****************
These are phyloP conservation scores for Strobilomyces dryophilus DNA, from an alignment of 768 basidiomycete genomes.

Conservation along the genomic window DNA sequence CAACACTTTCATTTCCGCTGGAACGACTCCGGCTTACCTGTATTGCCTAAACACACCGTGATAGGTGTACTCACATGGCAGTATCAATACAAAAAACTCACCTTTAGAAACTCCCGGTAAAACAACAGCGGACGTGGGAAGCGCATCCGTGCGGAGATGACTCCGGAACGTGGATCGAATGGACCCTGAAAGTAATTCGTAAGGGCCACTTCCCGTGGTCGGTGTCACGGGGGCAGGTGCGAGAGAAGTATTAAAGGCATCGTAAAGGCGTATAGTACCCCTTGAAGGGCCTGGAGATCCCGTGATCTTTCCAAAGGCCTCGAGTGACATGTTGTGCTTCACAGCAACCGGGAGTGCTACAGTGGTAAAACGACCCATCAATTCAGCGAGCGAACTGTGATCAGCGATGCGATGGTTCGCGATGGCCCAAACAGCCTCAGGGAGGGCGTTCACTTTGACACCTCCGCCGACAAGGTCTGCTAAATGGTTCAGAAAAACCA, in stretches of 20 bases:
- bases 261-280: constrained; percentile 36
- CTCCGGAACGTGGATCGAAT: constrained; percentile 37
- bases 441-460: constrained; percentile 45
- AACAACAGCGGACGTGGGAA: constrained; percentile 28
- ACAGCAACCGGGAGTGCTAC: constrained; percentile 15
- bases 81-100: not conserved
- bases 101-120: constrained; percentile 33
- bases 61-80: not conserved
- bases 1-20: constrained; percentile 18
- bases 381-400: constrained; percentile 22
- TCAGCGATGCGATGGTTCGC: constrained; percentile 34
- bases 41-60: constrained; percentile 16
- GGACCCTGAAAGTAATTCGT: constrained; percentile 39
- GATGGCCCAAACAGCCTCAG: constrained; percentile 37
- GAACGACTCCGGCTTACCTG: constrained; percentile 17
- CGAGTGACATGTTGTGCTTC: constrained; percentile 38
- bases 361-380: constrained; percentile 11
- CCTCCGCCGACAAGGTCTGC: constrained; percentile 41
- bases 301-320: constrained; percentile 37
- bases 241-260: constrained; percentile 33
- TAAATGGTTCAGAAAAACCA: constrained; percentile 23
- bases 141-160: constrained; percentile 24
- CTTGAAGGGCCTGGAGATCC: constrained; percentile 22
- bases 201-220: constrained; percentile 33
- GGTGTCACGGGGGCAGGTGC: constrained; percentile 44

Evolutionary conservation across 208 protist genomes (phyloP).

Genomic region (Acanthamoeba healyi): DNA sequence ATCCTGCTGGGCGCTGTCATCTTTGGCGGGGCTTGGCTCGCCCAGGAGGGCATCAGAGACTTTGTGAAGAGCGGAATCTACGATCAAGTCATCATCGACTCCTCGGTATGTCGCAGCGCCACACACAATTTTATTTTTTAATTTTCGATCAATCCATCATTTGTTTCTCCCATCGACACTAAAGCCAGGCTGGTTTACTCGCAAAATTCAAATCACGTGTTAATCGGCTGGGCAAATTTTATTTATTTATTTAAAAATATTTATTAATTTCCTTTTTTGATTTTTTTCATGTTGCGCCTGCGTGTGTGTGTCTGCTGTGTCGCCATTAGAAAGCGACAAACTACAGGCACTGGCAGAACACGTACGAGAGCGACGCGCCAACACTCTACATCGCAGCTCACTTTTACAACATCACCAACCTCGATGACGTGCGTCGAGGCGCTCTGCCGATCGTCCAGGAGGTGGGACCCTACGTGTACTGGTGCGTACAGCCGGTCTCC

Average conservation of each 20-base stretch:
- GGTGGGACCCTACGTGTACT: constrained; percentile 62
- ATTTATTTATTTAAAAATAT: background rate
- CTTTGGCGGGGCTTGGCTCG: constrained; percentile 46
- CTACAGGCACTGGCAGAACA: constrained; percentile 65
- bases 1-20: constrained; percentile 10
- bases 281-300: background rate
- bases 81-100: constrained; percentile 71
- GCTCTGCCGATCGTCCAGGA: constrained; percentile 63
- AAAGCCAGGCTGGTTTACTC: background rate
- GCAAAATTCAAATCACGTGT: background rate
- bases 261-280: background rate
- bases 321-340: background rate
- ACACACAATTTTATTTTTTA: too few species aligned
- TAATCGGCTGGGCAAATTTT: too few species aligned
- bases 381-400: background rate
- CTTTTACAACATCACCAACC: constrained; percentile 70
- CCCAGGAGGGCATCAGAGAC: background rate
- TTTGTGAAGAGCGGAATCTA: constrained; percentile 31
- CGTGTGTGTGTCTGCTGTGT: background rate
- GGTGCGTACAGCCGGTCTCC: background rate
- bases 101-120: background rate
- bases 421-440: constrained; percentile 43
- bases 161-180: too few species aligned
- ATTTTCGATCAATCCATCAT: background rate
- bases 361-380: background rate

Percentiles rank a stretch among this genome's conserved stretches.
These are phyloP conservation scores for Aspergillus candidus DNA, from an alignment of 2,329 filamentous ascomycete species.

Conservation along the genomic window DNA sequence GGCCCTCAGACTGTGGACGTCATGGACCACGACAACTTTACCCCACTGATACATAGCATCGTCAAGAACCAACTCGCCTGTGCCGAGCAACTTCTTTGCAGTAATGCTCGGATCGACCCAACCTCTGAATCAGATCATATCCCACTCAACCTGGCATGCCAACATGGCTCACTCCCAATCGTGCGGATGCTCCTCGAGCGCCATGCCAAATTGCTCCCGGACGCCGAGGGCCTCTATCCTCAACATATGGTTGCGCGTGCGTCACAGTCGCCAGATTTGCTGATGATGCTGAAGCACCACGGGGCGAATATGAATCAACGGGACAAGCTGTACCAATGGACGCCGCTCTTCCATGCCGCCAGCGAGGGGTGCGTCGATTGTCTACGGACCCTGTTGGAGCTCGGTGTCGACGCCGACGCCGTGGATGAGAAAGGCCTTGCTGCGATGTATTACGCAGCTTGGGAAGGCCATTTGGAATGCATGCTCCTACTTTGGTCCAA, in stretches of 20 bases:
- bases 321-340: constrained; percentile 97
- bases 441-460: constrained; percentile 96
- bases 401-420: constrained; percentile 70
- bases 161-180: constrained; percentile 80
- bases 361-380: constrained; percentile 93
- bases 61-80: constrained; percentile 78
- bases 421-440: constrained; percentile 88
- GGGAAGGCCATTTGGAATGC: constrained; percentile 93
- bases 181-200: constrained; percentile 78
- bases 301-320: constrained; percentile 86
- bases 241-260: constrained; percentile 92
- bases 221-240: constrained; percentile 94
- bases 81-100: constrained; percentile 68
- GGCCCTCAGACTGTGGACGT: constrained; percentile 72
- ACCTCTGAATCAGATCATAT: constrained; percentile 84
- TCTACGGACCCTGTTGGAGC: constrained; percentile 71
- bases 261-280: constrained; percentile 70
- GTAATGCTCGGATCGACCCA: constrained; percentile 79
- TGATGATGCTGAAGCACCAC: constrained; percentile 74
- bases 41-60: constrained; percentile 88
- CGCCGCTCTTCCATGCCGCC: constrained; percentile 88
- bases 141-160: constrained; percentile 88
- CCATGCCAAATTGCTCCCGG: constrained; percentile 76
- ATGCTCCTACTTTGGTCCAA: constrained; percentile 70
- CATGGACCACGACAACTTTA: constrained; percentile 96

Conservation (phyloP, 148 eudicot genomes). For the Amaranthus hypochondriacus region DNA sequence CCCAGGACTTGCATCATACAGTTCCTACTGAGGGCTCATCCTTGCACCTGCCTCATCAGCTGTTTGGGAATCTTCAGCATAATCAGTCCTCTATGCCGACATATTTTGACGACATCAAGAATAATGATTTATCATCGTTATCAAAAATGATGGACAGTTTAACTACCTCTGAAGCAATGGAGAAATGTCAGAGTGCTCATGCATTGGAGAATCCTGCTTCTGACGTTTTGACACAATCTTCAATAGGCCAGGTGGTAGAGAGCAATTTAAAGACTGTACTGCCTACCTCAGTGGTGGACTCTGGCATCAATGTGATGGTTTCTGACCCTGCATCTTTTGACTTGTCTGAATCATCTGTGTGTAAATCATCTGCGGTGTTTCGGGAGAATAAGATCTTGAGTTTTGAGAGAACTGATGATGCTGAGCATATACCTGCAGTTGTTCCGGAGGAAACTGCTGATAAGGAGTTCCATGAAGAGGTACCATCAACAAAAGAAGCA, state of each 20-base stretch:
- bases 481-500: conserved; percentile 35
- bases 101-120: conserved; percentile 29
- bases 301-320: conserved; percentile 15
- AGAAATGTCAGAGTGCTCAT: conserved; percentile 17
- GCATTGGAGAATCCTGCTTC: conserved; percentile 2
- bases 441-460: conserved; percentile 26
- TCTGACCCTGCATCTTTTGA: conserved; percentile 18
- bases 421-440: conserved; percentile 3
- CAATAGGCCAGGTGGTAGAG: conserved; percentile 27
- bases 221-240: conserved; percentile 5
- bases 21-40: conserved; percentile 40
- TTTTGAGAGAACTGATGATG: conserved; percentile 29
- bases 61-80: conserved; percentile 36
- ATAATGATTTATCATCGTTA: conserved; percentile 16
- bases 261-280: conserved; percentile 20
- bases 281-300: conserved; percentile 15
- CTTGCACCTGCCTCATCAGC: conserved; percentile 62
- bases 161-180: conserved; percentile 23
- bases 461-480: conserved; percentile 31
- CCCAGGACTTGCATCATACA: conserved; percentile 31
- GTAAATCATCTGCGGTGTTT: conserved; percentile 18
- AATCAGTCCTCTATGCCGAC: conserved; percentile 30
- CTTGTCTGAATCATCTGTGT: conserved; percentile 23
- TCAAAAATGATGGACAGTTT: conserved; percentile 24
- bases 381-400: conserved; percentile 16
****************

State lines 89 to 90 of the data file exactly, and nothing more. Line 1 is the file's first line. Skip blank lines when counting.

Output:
- GCATTGGAGAATCCTGCTTC: conserved; percentile 2
- bases 441-460: conserved; percentile 26